Ginger – Botanical name: Zingiber officinale


Botanical name: Zingiber officinale

Actions: Analgesic, anodyne, antacid, antiemetic, antispasmodic, aperitive, aphro­disiac, aromatic, carminative, cholagogue, condiment, detoxicant, diaphoretic (whole), diffusive stimulant, diuretic, emmenagogue, expectorant, nervine, pungent, rubefacient, sialagogue, sternutatory, stomachic, sweet, tonic.

Parts used : Dried rhizomes and root

Ginger is a perennial herb that thrives in most parts of southern Asia, Jamaica, Nigeria, and the West Indies. The English botanist William Roscoe gave the plant the name Zingiber officinale in an 1807 publication. The genus Zingiber comprises approximately 85 species of fragrant herbs from East Asia and tropical Australia. The name originates from a Sanskrit word meaning “horn-shaped,” in reference to the bulges on the rhizome [underground stems].

The plant has recently been cultivated in Florida, California, and Hawaii. Purple orchid-like flowers grow on the stalks of the wild plant. The most common part of the plant known for its multi-faceted use is the thick tuberous rhizome root that is brown on the outside but a dark yellowish amber hue on the inside.

Medical uses and benefits of Ginger

  • Used throughout the world as a digestive aid and for circulation.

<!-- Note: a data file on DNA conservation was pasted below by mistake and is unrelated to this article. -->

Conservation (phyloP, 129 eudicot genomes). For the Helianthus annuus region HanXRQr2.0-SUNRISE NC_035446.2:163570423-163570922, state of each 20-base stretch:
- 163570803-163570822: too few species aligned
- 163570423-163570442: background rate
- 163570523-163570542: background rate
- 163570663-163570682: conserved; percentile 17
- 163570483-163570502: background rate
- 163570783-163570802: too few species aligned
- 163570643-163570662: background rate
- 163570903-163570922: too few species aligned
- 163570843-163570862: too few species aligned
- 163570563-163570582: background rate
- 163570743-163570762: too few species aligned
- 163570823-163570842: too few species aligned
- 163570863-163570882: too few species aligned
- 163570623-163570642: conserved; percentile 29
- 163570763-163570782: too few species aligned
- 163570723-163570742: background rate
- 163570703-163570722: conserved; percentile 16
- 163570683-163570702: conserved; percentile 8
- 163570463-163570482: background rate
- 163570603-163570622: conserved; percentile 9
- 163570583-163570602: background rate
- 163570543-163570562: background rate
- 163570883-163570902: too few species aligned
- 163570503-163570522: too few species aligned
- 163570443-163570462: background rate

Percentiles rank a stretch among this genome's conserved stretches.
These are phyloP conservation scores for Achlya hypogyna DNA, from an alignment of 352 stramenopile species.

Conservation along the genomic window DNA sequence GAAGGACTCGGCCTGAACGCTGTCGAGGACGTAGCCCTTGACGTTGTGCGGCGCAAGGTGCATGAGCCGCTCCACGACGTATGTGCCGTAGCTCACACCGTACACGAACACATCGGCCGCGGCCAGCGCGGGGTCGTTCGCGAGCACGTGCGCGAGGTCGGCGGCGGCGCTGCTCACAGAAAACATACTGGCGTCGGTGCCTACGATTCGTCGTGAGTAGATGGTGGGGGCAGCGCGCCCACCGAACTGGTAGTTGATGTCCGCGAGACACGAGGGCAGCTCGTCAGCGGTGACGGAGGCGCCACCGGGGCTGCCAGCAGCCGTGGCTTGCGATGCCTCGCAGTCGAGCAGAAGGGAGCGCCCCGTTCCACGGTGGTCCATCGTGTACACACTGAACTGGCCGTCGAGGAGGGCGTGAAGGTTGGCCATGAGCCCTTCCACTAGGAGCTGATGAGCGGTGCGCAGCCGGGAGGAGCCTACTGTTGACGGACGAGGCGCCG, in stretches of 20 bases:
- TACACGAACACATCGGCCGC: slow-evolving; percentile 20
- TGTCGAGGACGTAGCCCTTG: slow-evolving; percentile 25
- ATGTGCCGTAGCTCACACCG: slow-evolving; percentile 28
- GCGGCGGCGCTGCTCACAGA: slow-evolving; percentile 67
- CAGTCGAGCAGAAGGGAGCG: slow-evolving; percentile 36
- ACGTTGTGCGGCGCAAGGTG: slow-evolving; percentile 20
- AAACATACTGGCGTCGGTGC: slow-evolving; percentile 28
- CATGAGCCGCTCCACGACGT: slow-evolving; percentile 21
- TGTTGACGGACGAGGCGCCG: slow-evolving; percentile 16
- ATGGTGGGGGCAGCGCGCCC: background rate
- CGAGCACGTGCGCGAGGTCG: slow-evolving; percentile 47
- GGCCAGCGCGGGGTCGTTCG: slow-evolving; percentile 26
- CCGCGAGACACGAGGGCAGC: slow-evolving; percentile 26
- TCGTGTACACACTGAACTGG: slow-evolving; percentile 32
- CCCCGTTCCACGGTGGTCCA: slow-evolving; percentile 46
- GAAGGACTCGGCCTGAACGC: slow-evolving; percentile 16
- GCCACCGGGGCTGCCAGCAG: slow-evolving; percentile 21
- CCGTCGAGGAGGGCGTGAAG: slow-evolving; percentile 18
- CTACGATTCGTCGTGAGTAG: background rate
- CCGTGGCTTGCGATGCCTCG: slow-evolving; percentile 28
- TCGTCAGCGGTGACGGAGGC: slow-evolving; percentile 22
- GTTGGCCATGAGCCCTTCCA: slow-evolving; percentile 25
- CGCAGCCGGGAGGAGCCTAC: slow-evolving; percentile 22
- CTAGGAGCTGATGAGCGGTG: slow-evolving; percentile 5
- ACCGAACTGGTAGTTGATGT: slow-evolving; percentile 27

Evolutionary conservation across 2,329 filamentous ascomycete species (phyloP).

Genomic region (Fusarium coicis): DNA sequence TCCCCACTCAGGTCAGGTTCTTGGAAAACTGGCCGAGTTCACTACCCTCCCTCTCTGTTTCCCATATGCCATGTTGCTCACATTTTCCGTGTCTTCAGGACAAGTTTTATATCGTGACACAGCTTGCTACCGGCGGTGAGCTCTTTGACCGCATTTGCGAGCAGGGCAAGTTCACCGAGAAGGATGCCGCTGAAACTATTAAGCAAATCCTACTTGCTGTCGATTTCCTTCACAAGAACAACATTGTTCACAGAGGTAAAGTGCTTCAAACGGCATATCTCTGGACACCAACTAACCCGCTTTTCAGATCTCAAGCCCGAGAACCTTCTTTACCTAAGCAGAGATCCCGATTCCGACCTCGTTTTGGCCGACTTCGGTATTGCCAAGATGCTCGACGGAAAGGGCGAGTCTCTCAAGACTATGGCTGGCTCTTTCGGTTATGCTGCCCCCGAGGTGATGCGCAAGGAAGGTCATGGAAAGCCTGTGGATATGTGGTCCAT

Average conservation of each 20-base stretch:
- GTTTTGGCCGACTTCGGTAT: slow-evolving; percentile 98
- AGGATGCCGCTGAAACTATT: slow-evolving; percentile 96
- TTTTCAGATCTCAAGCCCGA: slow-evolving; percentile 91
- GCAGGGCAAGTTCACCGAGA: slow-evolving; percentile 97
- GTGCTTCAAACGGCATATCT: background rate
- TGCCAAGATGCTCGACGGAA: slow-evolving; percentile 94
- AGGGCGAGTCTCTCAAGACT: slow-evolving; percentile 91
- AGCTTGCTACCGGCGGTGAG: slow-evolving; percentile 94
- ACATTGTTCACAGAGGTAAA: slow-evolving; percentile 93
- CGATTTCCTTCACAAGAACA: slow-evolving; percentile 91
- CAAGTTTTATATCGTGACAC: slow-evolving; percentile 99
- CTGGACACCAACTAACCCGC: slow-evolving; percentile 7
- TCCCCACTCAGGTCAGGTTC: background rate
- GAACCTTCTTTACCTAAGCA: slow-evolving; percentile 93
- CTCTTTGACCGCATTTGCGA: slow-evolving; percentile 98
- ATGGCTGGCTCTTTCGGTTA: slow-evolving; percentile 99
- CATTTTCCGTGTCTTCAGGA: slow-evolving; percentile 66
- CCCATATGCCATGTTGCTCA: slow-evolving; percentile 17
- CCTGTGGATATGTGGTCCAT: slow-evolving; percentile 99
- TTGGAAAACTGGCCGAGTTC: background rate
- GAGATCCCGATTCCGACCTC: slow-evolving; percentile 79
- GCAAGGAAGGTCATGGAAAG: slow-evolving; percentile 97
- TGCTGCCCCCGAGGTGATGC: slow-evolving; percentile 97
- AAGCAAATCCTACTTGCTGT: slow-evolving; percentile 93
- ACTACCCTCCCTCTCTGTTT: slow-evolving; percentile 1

• sed as a catalyst with other herbs.
  • Increases circulation to peripheral areas (brain, hands and feet) of the body.
  • Great for indigestion and nausea.
  • Increases lymph flow and aids elimination of mucus from the upper respiratory areas, especially the lungs.
  • Effective in motion and morning sickness.
  • Lowers cholesterol and blood pressure.
  • Prevents blood clotting.
  • Useful in post strokes.
  • Aids in the cleansing of congestion (mucus) in the cerebral and sinus areas.
  • Increases perspiration and elimination through the skin

Cautions

  • Because ginger can make blood platelets less sticky–and thus increase the risk for bleeding–it’s probably a good precautionary measure to stop taking ginger three to four days before any scheduled surgery. Start up again right after surgery.
  • Avoid medicinal amounts of ginger if you have gallstones unless your doctor advises you otherwise; the herb increases bile flow.
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